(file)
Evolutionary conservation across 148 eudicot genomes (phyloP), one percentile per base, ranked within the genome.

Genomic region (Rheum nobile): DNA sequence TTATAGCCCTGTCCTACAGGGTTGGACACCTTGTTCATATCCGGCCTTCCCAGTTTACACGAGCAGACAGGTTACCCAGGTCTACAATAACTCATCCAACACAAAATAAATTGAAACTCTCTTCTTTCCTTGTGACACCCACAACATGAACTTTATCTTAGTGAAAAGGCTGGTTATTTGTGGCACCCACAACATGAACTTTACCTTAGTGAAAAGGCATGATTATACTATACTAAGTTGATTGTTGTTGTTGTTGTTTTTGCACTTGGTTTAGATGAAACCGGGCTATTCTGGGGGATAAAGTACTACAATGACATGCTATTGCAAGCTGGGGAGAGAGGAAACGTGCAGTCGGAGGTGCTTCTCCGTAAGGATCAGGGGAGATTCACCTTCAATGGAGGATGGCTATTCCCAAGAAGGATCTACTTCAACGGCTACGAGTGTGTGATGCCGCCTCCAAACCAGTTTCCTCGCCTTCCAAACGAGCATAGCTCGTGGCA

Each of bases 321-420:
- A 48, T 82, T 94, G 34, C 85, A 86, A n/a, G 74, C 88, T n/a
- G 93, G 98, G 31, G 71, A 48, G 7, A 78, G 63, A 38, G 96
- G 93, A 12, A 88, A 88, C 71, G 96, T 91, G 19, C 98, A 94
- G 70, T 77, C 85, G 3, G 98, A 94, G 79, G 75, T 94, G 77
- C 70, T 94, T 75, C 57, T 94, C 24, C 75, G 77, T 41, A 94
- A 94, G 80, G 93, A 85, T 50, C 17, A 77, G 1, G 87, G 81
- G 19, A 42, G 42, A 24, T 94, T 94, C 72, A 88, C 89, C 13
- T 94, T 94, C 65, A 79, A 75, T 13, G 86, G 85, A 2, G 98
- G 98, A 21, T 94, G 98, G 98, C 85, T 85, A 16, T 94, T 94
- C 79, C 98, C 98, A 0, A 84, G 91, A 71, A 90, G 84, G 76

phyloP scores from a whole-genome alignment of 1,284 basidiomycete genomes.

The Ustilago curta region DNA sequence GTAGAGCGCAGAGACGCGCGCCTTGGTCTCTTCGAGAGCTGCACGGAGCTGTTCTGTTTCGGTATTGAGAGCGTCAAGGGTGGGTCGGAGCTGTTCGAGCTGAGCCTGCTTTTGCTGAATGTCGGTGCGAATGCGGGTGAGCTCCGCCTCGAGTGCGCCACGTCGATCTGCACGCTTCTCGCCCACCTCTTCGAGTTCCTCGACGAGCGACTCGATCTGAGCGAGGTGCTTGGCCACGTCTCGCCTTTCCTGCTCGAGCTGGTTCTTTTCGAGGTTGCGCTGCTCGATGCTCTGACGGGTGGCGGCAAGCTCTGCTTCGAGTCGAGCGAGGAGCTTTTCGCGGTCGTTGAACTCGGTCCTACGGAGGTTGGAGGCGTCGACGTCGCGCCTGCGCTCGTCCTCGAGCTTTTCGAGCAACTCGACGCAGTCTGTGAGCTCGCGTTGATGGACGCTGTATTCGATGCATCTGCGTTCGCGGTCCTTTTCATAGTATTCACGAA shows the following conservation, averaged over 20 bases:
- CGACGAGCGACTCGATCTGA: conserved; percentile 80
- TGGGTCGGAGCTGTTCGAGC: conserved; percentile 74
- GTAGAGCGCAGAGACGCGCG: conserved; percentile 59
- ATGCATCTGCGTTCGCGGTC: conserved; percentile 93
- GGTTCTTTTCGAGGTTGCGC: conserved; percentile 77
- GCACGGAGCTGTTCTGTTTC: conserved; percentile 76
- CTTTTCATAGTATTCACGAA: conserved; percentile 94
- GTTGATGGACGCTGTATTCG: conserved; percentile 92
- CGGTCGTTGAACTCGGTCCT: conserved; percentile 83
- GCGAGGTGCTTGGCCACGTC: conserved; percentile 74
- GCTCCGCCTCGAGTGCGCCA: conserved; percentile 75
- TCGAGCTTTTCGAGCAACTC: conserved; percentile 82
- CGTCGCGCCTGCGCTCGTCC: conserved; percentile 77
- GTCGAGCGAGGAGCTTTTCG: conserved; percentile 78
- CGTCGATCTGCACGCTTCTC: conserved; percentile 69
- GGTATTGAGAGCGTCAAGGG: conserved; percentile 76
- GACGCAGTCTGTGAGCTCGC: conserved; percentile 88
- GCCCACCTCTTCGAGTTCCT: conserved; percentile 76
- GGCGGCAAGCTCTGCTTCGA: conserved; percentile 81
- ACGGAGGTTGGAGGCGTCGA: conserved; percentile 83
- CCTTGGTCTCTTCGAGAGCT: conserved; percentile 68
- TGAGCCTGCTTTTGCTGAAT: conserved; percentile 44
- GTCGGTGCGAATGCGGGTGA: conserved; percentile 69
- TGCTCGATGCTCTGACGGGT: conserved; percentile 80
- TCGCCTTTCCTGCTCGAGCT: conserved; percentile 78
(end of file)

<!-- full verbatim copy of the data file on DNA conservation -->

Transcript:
Evolutionary conservation across 148 eudicot genomes (phyloP), one percentile per base, ranked within the genome.

Genomic region (Rheum nobile): DNA sequence TTATAGCCCTGTCCTACAGGGTTGGACACCTTGTTCATATCCGGCCTTCCCAGTTTACACGAGCAGACAGGTTACCCAGGTCTACAATAACTCATCCAACACAAAATAAATTGAAACTCTCTTCTTTCCTTGTGACACCCACAACATGAACTTTATCTTAGTGAAAAGGCTGGTTATTTGTGGCACCCACAACATGAACTTTACCTTAGTGAAAAGGCATGATTATACTATACTAAGTTGATTGTTGTTGTTGTTGTTTTTGCACTTGGTTTAGATGAAACCGGGCTATTCTGGGGGATAAAGTACTACAATGACATGCTATTGCAAGCTGGGGAGAGAGGAAACGTGCAGTCGGAGGTGCTTCTCCGTAAGGATCAGGGGAGATTCACCTTCAATGGAGGATGGCTATTCCCAAGAAGGATCTACTTCAACGGCTACGAGTGTGTGATGCCGCCTCCAAACCAGTTTCCTCGCCTTCCAAACGAGCATAGCTCGTGGCA

Each of bases 321-420:
- A 48, T 82, T 94, G 34, C 85, A 86, A n/a, G 74, C 88, T n/a
- G 93, G 98, G 31, G 71, A 48, G 7, A 78, G 63, A 38, G 96
- G 93, A 12, A 88, A 88, C 71, G 96, T 91, G 19, C 98, A 94
- G 70, T 77, C 85, G 3, G 98, A 94, G 79, G 75, T 94, G 77
- C 70, T 94, T 75, C 57, T 94, C 24, C 75, G 77, T 41, A 94
- A 94, G 80, G 93, A 85, T 50, C 17, A 77, G 1, G 87, G 81
- G 19, A 42, G 42, A 24, T 94, T 94, C 72, A 88, C 89, C 13
- T 94, T 94, C 65, A 79, A 75, T 13, G 86, G 85, A 2, G 98
- G 98, A 21, T 94, G 98, G 98, C 85, T 85, A 16, T 94, T 94
- C 79, C 98, C 98, A 0, A 84, G 91, A 71, A 90, G 84, G 76

phyloP scores from a whole-genome alignment of 1,284 basidiomycete genomes.

The Ustilago curta region DNA sequence GTAGAGCGCAGAGACGCGCGCCTTGGTCTCTTCGAGAGCTGCACGGAGCTGTTCTGTTTCGGTATTGAGAGCGTCAAGGGTGGGTCGGAGCTGTTCGAGCTGAGCCTGCTTTTGCTGAATGTCGGTGCGAATGCGGGTGAGCTCCGCCTCGAGTGCGCCACGTCGATCTGCACGCTTCTCGCCCACCTCTTCGAGTTCCTCGACGAGCGACTCGATCTGAGCGAGGTGCTTGGCCACGTCTCGCCTTTCCTGCTCGAGCTGGTTCTTTTCGAGGTTGCGCTGCTCGATGCTCTGACGGGTGGCGGCAAGCTCTGCTTCGAGTCGAGCGAGGAGCTTTTCGCGGTCGTTGAACTCGGTCCTACGGAGGTTGGAGGCGTCGACGTCGCGCCTGCGCTCGTCCTCGAGCTTTTCGAGCAACTCGACGCAGTCTGTGAGCTCGCGTTGATGGACGCTGTATTCGATGCATCTGCGTTCGCGGTCCTTTTCATAGTATTCACGAA shows the following conservation, averaged over 20 bases:
- CGACGAGCGACTCGATCTGA: conserved; percentile 80
- TGGGTCGGAGCTGTTCGAGC: conserved; percentile 74
- GTAGAGCGCAGAGACGCGCG: conserved; percentile 59
- ATGCATCTGCGTTCGCGGTC: conserved; percentile 93
- GGTTCTTTTCGAGGTTGCGC: conserved; percentile 77
- GCACGGAGCTGTTCTGTTTC: conserved; percentile 76
- CTTTTCATAGTATTCACGAA: conserved; percentile 94
- GTTGATGGACGCTGTATTCG: conserved; percentile 92
- CGGTCGTTGAACTCGGTCCT: conserved; percentile 83
- GCGAGGTGCTTGGCCACGTC: conserved; percentile 74
- GCTCCGCCTCGAGTGCGCCA: conserved; percentile 75
- TCGAGCTTTTCGAGCAACTC: conserved; percentile 82
- CGTCGCGCCTGCGCTCGTCC: conserved; percentile 77
- GTCGAGCGAGGAGCTTTTCG: conserved; percentile 78
- CGTCGATCTGCACGCTTCTC: conserved; percentile 69
- GGTATTGAGAGCGTCAAGGG: conserved; percentile 76
- GACGCAGTCTGTGAGCTCGC: conserved; percentile 88
- GCCCACCTCTTCGAGTTCCT: conserved; percentile 76
- GGCGGCAAGCTCTGCTTCGA: conserved; percentile 81
- ACGGAGGTTGGAGGCGTCGA: conserved; percentile 83
- CCTTGGTCTCTTCGAGAGCT: conserved; percentile 68
- TGAGCCTGCTTTTGCTGAAT: conserved; percentile 44
- GTCGGTGCGAATGCGGGTGA: conserved; percentile 69
- TGCTCGATGCTCTGACGGGT: conserved; percentile 80
- TCGCCTTTCCTGCTCGAGCT: conserved; percentile 78